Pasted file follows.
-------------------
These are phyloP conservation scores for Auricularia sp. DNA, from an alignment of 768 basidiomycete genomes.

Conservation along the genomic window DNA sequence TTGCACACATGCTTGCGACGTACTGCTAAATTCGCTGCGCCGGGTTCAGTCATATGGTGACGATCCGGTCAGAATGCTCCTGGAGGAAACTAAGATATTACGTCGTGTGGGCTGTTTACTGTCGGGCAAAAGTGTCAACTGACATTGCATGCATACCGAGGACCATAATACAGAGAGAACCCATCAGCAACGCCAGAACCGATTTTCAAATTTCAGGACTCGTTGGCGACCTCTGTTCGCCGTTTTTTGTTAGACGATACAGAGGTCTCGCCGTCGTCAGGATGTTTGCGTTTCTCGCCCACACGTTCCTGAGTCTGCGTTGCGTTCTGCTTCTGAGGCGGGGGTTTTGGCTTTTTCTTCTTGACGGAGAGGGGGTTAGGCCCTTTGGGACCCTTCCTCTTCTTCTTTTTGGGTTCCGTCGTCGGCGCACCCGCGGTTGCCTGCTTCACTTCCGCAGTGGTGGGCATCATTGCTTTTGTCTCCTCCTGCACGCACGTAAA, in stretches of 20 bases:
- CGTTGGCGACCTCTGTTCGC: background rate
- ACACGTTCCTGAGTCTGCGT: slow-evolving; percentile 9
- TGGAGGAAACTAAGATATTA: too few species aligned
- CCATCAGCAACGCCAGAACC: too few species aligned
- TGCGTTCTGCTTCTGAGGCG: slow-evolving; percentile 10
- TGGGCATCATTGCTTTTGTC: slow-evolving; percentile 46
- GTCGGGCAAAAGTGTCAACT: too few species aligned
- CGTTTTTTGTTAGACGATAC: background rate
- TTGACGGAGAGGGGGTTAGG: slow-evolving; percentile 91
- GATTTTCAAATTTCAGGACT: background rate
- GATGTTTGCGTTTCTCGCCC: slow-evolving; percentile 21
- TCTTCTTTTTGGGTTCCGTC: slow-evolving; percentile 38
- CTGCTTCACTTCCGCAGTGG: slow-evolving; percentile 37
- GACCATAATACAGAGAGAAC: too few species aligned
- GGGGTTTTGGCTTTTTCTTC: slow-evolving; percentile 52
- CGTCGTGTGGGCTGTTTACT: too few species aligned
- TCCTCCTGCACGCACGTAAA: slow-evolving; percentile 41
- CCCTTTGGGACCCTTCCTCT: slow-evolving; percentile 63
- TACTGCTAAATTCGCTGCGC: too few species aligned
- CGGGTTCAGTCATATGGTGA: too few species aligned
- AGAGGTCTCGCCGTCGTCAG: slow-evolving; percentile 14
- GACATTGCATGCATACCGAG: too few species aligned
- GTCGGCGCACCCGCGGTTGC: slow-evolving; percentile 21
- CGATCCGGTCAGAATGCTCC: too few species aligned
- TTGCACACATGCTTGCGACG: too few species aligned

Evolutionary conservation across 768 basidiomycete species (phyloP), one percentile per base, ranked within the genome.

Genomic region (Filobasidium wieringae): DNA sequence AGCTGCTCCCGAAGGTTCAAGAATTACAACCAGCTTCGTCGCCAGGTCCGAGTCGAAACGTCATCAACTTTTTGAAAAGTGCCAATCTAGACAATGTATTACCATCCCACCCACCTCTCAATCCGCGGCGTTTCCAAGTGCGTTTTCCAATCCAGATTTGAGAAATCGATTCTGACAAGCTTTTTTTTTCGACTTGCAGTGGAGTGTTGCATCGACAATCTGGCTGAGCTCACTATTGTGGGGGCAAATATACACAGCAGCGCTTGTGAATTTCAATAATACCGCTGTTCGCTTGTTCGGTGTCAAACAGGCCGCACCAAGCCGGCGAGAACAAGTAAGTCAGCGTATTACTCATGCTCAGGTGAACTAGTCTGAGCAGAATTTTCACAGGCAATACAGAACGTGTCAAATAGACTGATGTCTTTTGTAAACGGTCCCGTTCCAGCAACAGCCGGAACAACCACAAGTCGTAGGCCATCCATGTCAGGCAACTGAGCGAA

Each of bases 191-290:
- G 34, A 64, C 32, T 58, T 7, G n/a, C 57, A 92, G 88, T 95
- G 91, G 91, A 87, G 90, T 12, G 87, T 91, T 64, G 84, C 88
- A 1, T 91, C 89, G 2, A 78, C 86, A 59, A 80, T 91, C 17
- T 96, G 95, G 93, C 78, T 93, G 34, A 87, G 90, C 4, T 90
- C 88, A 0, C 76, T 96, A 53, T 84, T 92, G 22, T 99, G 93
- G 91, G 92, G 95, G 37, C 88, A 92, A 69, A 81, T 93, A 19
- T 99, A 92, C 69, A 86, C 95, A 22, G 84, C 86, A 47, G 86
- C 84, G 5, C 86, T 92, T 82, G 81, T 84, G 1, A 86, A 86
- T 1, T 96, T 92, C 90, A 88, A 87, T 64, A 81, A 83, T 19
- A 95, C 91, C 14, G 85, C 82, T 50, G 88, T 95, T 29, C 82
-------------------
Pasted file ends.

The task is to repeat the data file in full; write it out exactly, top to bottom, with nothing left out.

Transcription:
These are phyloP conservation scores for Auricularia sp. DNA, from an alignment of 768 basidiomycete genomes.

Conservation along the genomic window DNA sequence TTGCACACATGCTTGCGACGTACTGCTAAATTCGCTGCGCCGGGTTCAGTCATATGGTGACGATCCGGTCAGAATGCTCCTGGAGGAAACTAAGATATTACGTCGTGTGGGCTGTTTACTGTCGGGCAAAAGTGTCAACTGACATTGCATGCATACCGAGGACCATAATACAGAGAGAACCCATCAGCAACGCCAGAACCGATTTTCAAATTTCAGGACTCGTTGGCGACCTCTGTTCGCCGTTTTTTGTTAGACGATACAGAGGTCTCGCCGTCGTCAGGATGTTTGCGTTTCTCGCCCACACGTTCCTGAGTCTGCGTTGCGTTCTGCTTCTGAGGCGGGGGTTTTGGCTTTTTCTTCTTGACGGAGAGGGGGTTAGGCCCTTTGGGACCCTTCCTCTTCTTCTTTTTGGGTTCCGTCGTCGGCGCACCCGCGGTTGCCTGCTTCACTTCCGCAGTGGTGGGCATCATTGCTTTTGTCTCCTCCTGCACGCACGTAAA, in stretches of 20 bases:
- CGTTGGCGACCTCTGTTCGC: background rate
- ACACGTTCCTGAGTCTGCGT: slow-evolving; percentile 9
- TGGAGGAAACTAAGATATTA: too few species aligned
- CCATCAGCAACGCCAGAACC: too few species aligned
- TGCGTTCTGCTTCTGAGGCG: slow-evolving; percentile 10
- TGGGCATCATTGCTTTTGTC: slow-evolving; percentile 46
- GTCGGGCAAAAGTGTCAACT: too few species aligned
- CGTTTTTTGTTAGACGATAC: background rate
- TTGACGGAGAGGGGGTTAGG: slow-evolving; percentile 91
- GATTTTCAAATTTCAGGACT: background rate
- GATGTTTGCGTTTCTCGCCC: slow-evolving; percentile 21
- TCTTCTTTTTGGGTTCCGTC: slow-evolving; percentile 38
- CTGCTTCACTTCCGCAGTGG: slow-evolving; percentile 37
- GACCATAATACAGAGAGAAC: too few species aligned
- GGGGTTTTGGCTTTTTCTTC: slow-evolving; percentile 52
- CGTCGTGTGGGCTGTTTACT: too few species aligned
- TCCTCCTGCACGCACGTAAA: slow-evolving; percentile 41
- CCCTTTGGGACCCTTCCTCT: slow-evolving; percentile 63
- TACTGCTAAATTCGCTGCGC: too few species aligned
- CGGGTTCAGTCATATGGTGA: too few species aligned
- AGAGGTCTCGCCGTCGTCAG: slow-evolving; percentile 14
- GACATTGCATGCATACCGAG: too few species aligned
- GTCGGCGCACCCGCGGTTGC: slow-evolving; percentile 21
- CGATCCGGTCAGAATGCTCC: too few species aligned
- TTGCACACATGCTTGCGACG: too few species aligned

Evolutionary conservation across 768 basidiomycete species (phyloP), one percentile per base, ranked within the genome.

Genomic region (Filobasidium wieringae): DNA sequence AGCTGCTCCCGAAGGTTCAAGAATTACAACCAGCTTCGTCGCCAGGTCCGAGTCGAAACGTCATCAACTTTTTGAAAAGTGCCAATCTAGACAATGTATTACCATCCCACCCACCTCTCAATCCGCGGCGTTTCCAAGTGCGTTTTCCAATCCAGATTTGAGAAATCGATTCTGACAAGCTTTTTTTTTCGACTTGCAGTGGAGTGTTGCATCGACAATCTGGCTGAGCTCACTATTGTGGGGGCAAATATACACAGCAGCGCTTGTGAATTTCAATAATACCGCTGTTCGCTTGTTCGGTGTCAAACAGGCCGCACCAAGCCGGCGAGAACAAGTAAGTCAGCGTATTACTCATGCTCAGGTGAACTAGTCTGAGCAGAATTTTCACAGGCAATACAGAACGTGTCAAATAGACTGATGTCTTTTGTAAACGGTCCCGTTCCAGCAACAGCCGGAACAACCACAAGTCGTAGGCCATCCATGTCAGGCAACTGAGCGAA

Each of bases 191-290:
- G 34, A 64, C 32, T 58, T 7, G n/a, C 57, A 92, G 88, T 95
- G 91, G 91, A 87, G 90, T 12, G 87, T 91, T 64, G 84, C 88
- A 1, T 91, C 89, G 2, A 78, C 86, A 59, A 80, T 91, C 17
- T 96, G 95, G 93, C 78, T 93, G 34, A 87, G 90, C 4, T 90
- C 88, A 0, C 76, T 96, A 53, T 84, T 92, G 22, T 99, G 93
- G 91, G 92, G 95, G 37, C 88, A 92, A 69, A 81, T 93, A 19
- T 99, A 92, C 69, A 86, C 95, A 22, G 84, C 86, A 47, G 86
- C 84, G 5, C 86, T 92, T 82, G 81, T 84, G 1, A 86, A 86
- T 1, T 96, T 92, C 90, A 88, A 87, T 64, A 81, A 83, T 19
- A 95, C 91, C 14, G 85, C 82, T 50, G 88, T 95, T 29, C 82